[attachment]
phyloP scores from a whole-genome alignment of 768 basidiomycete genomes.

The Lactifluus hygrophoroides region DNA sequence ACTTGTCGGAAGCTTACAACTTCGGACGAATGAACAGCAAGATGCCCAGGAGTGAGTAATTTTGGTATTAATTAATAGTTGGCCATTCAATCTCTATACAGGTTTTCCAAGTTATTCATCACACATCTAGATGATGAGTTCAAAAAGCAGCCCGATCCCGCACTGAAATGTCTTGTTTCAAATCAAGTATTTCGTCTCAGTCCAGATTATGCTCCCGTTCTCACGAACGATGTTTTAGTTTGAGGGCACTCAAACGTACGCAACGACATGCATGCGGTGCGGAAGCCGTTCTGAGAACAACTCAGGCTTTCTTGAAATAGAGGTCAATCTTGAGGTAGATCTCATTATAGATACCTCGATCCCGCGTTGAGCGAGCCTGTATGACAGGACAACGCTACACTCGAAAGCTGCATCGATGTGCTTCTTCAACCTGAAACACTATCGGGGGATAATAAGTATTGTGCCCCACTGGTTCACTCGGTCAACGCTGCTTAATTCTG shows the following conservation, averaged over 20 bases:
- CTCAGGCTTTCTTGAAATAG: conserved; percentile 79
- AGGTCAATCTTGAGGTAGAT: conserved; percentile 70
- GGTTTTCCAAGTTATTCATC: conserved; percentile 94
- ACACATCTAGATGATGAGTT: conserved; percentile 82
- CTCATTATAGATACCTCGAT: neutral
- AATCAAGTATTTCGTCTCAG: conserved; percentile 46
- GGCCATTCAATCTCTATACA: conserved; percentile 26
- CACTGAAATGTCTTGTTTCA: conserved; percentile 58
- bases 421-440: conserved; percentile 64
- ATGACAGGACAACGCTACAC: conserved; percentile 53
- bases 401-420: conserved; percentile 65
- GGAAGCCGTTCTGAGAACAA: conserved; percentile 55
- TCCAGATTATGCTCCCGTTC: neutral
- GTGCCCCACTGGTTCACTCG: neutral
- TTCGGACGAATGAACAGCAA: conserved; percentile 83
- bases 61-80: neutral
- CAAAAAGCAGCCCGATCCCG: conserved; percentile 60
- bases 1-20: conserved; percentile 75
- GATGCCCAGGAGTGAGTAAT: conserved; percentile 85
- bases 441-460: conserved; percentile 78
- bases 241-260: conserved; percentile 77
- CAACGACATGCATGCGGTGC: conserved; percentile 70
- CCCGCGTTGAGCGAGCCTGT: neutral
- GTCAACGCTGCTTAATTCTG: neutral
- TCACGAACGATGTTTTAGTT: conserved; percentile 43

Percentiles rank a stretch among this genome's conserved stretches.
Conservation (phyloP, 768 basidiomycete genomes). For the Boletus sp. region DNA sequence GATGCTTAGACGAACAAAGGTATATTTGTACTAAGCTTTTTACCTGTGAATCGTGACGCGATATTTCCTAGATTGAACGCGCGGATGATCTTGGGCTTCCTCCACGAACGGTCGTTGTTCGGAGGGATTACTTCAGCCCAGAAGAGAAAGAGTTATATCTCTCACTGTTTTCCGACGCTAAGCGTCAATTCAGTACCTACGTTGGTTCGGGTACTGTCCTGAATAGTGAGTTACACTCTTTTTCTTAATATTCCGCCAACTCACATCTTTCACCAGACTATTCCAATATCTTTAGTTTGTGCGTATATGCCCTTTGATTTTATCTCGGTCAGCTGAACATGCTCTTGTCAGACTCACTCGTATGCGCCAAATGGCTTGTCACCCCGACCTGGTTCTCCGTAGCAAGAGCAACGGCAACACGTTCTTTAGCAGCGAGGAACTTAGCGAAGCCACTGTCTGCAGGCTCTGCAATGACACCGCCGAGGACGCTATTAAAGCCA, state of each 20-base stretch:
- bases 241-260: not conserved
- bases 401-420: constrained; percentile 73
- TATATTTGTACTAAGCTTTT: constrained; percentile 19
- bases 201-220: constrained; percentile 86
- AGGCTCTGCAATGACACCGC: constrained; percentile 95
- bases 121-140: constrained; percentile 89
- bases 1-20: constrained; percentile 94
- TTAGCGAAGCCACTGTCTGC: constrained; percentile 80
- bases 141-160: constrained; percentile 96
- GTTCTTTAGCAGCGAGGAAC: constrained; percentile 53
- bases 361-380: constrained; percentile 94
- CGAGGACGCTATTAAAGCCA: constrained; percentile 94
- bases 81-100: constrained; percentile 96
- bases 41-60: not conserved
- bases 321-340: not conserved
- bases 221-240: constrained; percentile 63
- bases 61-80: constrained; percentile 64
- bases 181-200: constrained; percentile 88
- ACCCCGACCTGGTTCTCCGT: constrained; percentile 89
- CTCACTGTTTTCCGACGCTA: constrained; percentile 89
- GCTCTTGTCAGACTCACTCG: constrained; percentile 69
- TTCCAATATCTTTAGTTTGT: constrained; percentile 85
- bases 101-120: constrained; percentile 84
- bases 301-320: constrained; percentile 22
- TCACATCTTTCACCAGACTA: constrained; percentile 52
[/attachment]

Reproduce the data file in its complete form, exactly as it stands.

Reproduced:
phyloP scores from a whole-genome alignment of 768 basidiomycete genomes.

The Lactifluus hygrophoroides region DNA sequence ACTTGTCGGAAGCTTACAACTTCGGACGAATGAACAGCAAGATGCCCAGGAGTGAGTAATTTTGGTATTAATTAATAGTTGGCCATTCAATCTCTATACAGGTTTTCCAAGTTATTCATCACACATCTAGATGATGAGTTCAAAAAGCAGCCCGATCCCGCACTGAAATGTCTTGTTTCAAATCAAGTATTTCGTCTCAGTCCAGATTATGCTCCCGTTCTCACGAACGATGTTTTAGTTTGAGGGCACTCAAACGTACGCAACGACATGCATGCGGTGCGGAAGCCGTTCTGAGAACAACTCAGGCTTTCTTGAAATAGAGGTCAATCTTGAGGTAGATCTCATTATAGATACCTCGATCCCGCGTTGAGCGAGCCTGTATGACAGGACAACGCTACACTCGAAAGCTGCATCGATGTGCTTCTTCAACCTGAAACACTATCGGGGGATAATAAGTATTGTGCCCCACTGGTTCACTCGGTCAACGCTGCTTAATTCTG shows the following conservation, averaged over 20 bases:
- CTCAGGCTTTCTTGAAATAG: conserved; percentile 79
- AGGTCAATCTTGAGGTAGAT: conserved; percentile 70
- GGTTTTCCAAGTTATTCATC: conserved; percentile 94
- ACACATCTAGATGATGAGTT: conserved; percentile 82
- CTCATTATAGATACCTCGAT: neutral
- AATCAAGTATTTCGTCTCAG: conserved; percentile 46
- GGCCATTCAATCTCTATACA: conserved; percentile 26
- CACTGAAATGTCTTGTTTCA: conserved; percentile 58
- bases 421-440: conserved; percentile 64
- ATGACAGGACAACGCTACAC: conserved; percentile 53
- bases 401-420: conserved; percentile 65
- GGAAGCCGTTCTGAGAACAA: conserved; percentile 55
- TCCAGATTATGCTCCCGTTC: neutral
- GTGCCCCACTGGTTCACTCG: neutral
- TTCGGACGAATGAACAGCAA: conserved; percentile 83
- bases 61-80: neutral
- CAAAAAGCAGCCCGATCCCG: conserved; percentile 60
- bases 1-20: conserved; percentile 75
- GATGCCCAGGAGTGAGTAAT: conserved; percentile 85
- bases 441-460: conserved; percentile 78
- bases 241-260: conserved; percentile 77
- CAACGACATGCATGCGGTGC: conserved; percentile 70
- CCCGCGTTGAGCGAGCCTGT: neutral
- GTCAACGCTGCTTAATTCTG: neutral
- TCACGAACGATGTTTTAGTT: conserved; percentile 43

Percentiles rank a stretch among this genome's conserved stretches.
Conservation (phyloP, 768 basidiomycete genomes). For the Boletus sp. region DNA sequence GATGCTTAGACGAACAAAGGTATATTTGTACTAAGCTTTTTACCTGTGAATCGTGACGCGATATTTCCTAGATTGAACGCGCGGATGATCTTGGGCTTCCTCCACGAACGGTCGTTGTTCGGAGGGATTACTTCAGCCCAGAAGAGAAAGAGTTATATCTCTCACTGTTTTCCGACGCTAAGCGTCAATTCAGTACCTACGTTGGTTCGGGTACTGTCCTGAATAGTGAGTTACACTCTTTTTCTTAATATTCCGCCAACTCACATCTTTCACCAGACTATTCCAATATCTTTAGTTTGTGCGTATATGCCCTTTGATTTTATCTCGGTCAGCTGAACATGCTCTTGTCAGACTCACTCGTATGCGCCAAATGGCTTGTCACCCCGACCTGGTTCTCCGTAGCAAGAGCAACGGCAACACGTTCTTTAGCAGCGAGGAACTTAGCGAAGCCACTGTCTGCAGGCTCTGCAATGACACCGCCGAGGACGCTATTAAAGCCA, state of each 20-base stretch:
- bases 241-260: not conserved
- bases 401-420: constrained; percentile 73
- TATATTTGTACTAAGCTTTT: constrained; percentile 19
- bases 201-220: constrained; percentile 86
- AGGCTCTGCAATGACACCGC: constrained; percentile 95
- bases 121-140: constrained; percentile 89
- bases 1-20: constrained; percentile 94
- TTAGCGAAGCCACTGTCTGC: constrained; percentile 80
- bases 141-160: constrained; percentile 96
- GTTCTTTAGCAGCGAGGAAC: constrained; percentile 53
- bases 361-380: constrained; percentile 94
- CGAGGACGCTATTAAAGCCA: constrained; percentile 94
- bases 81-100: constrained; percentile 96
- bases 41-60: not conserved
- bases 321-340: not conserved
- bases 221-240: constrained; percentile 63
- bases 61-80: constrained; percentile 64
- bases 181-200: constrained; percentile 88
- ACCCCGACCTGGTTCTCCGT: constrained; percentile 89
- CTCACTGTTTTCCGACGCTA: constrained; percentile 89
- GCTCTTGTCAGACTCACTCG: constrained; percentile 69
- TTCCAATATCTTTAGTTTGT: constrained; percentile 85
- bases 101-120: constrained; percentile 84
- bases 301-320: constrained; percentile 22
- TCACATCTTTCACCAGACTA: constrained; percentile 52